N-word Incidents In Classrooms
Two very serious and upsetting incidents came to my attention recently during a Diablo for Peace organizing meeting on December 17, 2017.
Diablo for Peace (DFP) is a grassroots, youth activist committee of the established non-profit Mt. Diablo Peace and Justice Center. It was started in Walnut Creek by Walnut Creek natives—Emmy, Andrew, and me—and Las Lomas high school graduates in the summer of 2017.
This East Bay community is not far from the highly liberal Berkeley, Oakland, and San Francisco, where of DFP’s lead organizers went to college or currently work, yet amidst the high-end brunch eateries, the sports cars, and pristine, white faces, there lie countless problematic underpinnings—namely, toxic masculinity, racism, and sexism—just like any other American city.
The incidents have to do with teaching racism in the classroom environment as socially acceptable, thereby perpetuating it to impressionable young people, thereby hurting and offending black people and their allies.
I was organizing and planning social issue youth action events with DFP. The estrogen was palpable. Seven present, all women—three high school students, three college students, and two lead organizers, including myself. We were on the topic of creating tangible change in our community via inclusive education. Inclusive education means gearing schools, classrooms, programs, and lessons toward the full participation, inclusion, and representation of each and every student and thinking beyond classroom norms to actively involve all students. Effective instruction acknowledges students' gender differences, special needs, and reaffirms their cultural, ethnic, and linguistic heritages, ensuring that all students have the resources to be successful.
The importance of culturally responsive and inclusive curriculum goes beyond race and ethnicity. It builds a sense of community, helps students develop a sense of belonging, and teaches respect (“Inclusive Education and its Benefits”). Via inclusive education, compassion and humanity can be relayed in a classroom setting. This may occur, for example, when majority students relate to minority students. Students learn that people who don’t look like them face similar social, emotional, economic, political, and physical struggles. They learn to relate to people from different backgrounds—that physical and mental differences aren’t grounds for exclusion or ridicule. These valuable lessons garnered through inclusive education combat xenophobia and encourages global perspectives (Saravia-Shore).
On the other hand, non-inclusive curricula with respect to sex and race comes in various forms. For example, curricula that includes: books exclusively authored by white men, racialized power dynamics, excessive violence toward women, and minorities (including women) lacking autonomy and represented only in subservient roles. This type of curriculum is detrimental in that it perpetuates negative stereotypes, especially if teachers do not enforce critical thinking around the negativity underlying these themes.
...white savior books reinforce the extremely demeaning and derogatory notion that indigenous, black, and brown people exist only to serve the needs, goals and aspirations of white people - which when read could increase students' stress levels, while also negatively impacting their self-esteem and limiting their ability to see themselves as powerful agents of change in the world. (Enjeti)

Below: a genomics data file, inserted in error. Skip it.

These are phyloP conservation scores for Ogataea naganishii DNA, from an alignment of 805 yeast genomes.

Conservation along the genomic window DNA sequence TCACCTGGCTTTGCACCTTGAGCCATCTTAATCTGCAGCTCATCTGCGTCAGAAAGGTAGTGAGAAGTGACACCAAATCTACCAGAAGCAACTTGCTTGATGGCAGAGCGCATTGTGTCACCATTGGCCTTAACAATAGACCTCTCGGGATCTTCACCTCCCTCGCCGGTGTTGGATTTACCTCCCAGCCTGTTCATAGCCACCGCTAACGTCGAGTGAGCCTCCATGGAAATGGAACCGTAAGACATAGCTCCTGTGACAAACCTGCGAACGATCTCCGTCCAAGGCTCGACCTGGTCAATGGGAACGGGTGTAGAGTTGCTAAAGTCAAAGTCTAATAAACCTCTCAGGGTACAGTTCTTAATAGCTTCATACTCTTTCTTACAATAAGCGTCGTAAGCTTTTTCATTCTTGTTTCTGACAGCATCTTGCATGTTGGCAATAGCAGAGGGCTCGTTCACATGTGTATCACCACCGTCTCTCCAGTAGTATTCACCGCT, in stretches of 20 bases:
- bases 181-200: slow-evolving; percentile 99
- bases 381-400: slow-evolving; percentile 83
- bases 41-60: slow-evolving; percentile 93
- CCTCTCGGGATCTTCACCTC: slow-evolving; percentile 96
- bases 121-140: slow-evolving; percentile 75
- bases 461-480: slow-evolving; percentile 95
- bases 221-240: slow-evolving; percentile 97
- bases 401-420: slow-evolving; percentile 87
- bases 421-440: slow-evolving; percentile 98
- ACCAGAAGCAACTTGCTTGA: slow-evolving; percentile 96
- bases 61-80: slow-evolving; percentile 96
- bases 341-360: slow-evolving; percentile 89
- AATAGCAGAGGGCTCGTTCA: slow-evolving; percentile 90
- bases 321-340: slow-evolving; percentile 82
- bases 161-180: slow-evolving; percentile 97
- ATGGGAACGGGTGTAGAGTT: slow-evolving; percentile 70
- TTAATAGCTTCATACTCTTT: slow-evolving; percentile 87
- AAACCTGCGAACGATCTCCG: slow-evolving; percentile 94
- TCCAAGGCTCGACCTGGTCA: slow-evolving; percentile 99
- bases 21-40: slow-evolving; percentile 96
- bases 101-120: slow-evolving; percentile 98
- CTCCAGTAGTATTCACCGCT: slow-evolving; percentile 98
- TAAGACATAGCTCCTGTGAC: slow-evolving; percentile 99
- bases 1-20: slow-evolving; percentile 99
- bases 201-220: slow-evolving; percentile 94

Within the context of our discussion, we were in agreement that inclusive education meant incorporating books and lessons that celebrate people of color and women in a positive light in classes such as English, Literature, Contemporary Issues, and History (as much as possible granted our selection of History textbooks rife with erasure of the true struggles of black and brown people and women and weak celebration of their triumphs). This is something that I felt as a high schooler from 2007-2011 and that DFP’s high schoolers feel—that the textbooks taught aren’t sufficiently celebrating people of color and women.
In the midst of this topic, Lucy a junior at Northgate High School, told us that her white, female teacher held an activity in which pairs of students said the n-word to one another. This happened while covering the historical fiction novel The Bluest Eye by Toni Morrison. Everybody in the class refused to participate, except for two male, self-proclaimed white supremacists.
Why would this happen? Morrison, a black woman, wrote The Bluest Eye in 1970; it depicts racism, sexism, incest, child molestation (rape), sexuality in various forms, and features profane language, including the n-word. The teacher could have been using the activity to attempt to transform hateful language and educate students, a technique professors utilize, such as Dr. Emily Bernard professor of English and Critical Race and Ethnic Studies at the University of Vermont. She is a black woman who swallows her visceral reaction to her students’ use of the word in the name of education (Bernard). She actively chooses to have students use and critically think about the word.
To my surprise, Laila, a Las Lomas High School senior at the meeting had a similar story to relate. While teaching The Invisible Man by Ralph Ellison, her white, male teacher said the n-word in class. The Invisible Man is yet another classic American literature that features the n-word.
In both instances, Lucy and Laila stayed after class to tell their teachers that they were uncomfortable and outraged—with the male teacher’s choice to use the racial slur and with the female teacher’s decision to hold the activity allowing students to use the racial slur in a formative environment.